Also, her equally excellent Lilith’s Brood is apparently being made into a TV series. Not too sure how they’ll pull it off (and if it’s even possible), but I enjoyed the books immensely.

[Image: 23uyaog.jpg]

"E se non passa la tristezza con altri occhi la guarderò."
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09-11-2016, 10:12 AM
RE: Hell is the Absence of God
With the damage to the fight against climate change that this random muddy dirt pig of pointless snort grunt and orange shout chief of massive nonsense fluff wig is bound to cause, Octavia Butler’s Parables are getting frightfully close to coming literally true. Undecided

“When apparent stability disintegrates.
As it must
People tend to give in
To fear and depression,
To need and greed.
When no influence is strong enough
To unify people
They divide.
They struggle,
One against one,
Group against group,
For survival, position, power.
They remember old hates and generate new ones,
They create chaos and nurture it.
They kill and kill and kill,
Until they are exhausted and destroyed,
Until they are conquered by outside forces,
Or until one of them becomes
A leader
Most will follow,
Or a tyrant
Most fear.”

[Image: octavia-butler-440747.jpg]

"E se non passa la tristezza con altri occhi la guarderò."
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14-12-2016, 09:07 AM
RE: Hell is the Absence of God
Just when I thought I couldn’t despise C.S. Lewis any more (and trust me, he's the epitome of most of what I abhor about Xtianity. Not to mention that his "brilliant" apologetics, so beloved of so many of the more desperate Xtians, is beyond laughable and how anyone with more than a couple of brain cells can actually take him seriously is beyond me (found him ridiculous even when I myself was still under the influence), I come across this:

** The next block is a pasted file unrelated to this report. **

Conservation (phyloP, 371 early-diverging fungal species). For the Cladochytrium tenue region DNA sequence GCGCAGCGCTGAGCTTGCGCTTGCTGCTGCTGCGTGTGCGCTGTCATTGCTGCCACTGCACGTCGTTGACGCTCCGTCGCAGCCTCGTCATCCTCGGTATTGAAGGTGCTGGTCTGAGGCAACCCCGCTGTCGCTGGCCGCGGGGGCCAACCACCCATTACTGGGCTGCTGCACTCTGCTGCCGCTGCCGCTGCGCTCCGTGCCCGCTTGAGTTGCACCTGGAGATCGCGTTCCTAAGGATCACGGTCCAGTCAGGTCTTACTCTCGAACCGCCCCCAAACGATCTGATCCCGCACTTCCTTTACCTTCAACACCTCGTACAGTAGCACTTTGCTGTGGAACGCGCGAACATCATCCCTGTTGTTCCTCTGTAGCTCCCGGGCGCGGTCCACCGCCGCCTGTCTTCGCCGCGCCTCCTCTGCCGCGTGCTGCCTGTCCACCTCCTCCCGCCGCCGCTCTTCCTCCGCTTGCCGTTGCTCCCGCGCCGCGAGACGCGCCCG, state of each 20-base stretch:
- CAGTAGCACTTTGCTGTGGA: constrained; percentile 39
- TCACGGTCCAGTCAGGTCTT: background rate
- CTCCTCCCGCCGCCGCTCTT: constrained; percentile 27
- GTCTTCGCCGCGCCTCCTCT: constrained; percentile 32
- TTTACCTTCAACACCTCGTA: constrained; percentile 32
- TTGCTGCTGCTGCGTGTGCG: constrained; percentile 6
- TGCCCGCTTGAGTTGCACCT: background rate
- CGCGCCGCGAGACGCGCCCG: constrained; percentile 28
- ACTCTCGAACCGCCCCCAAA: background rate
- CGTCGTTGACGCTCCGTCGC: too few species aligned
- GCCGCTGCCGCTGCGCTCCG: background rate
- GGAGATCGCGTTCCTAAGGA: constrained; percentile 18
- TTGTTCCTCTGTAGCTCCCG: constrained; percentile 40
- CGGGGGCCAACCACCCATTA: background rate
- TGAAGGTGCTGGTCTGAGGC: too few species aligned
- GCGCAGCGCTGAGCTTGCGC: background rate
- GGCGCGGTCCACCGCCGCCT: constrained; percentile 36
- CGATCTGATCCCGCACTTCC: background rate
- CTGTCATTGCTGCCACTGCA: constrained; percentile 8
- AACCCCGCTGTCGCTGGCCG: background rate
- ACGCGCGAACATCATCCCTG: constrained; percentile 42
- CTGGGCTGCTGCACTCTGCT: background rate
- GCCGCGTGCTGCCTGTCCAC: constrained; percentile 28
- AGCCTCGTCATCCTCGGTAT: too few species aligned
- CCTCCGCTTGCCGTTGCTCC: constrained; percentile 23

“There is no such thing as a sum of suffering, for no one suffers it. When we have reached the maximum that a single person can suffer, we have, no doubt, reached something very horrible, but we have reached all the suffering there ever can be in the universe. The addition of a million fellow-sufferers adds no more pain” or, as Annie Dillard bluntly paraphrases it: The sum of human suffering we needn’t worry about: There is plenty of suffering, but no one ever suffers the sum of it.

So it’s a-OK than. Dodgy What an abhorrent and vile human being that man must have been.


(All this started after, having finally read everything Ted Chiang has ever written (I might’ve been savouring it Rolleyes ), I read his story notes, too (and they’re just as brilliant), where he mentions a rather interesting Annie Dillard quote: “Perhaps I was subconsciously thinking of Annie Dillard. Later on I remembered she once wrote that if people had more belief, they'd wear crash helmets when attending church and lash themselves to the pews.


The rest of the stories are equally brilliant, diverse and unexpected Heart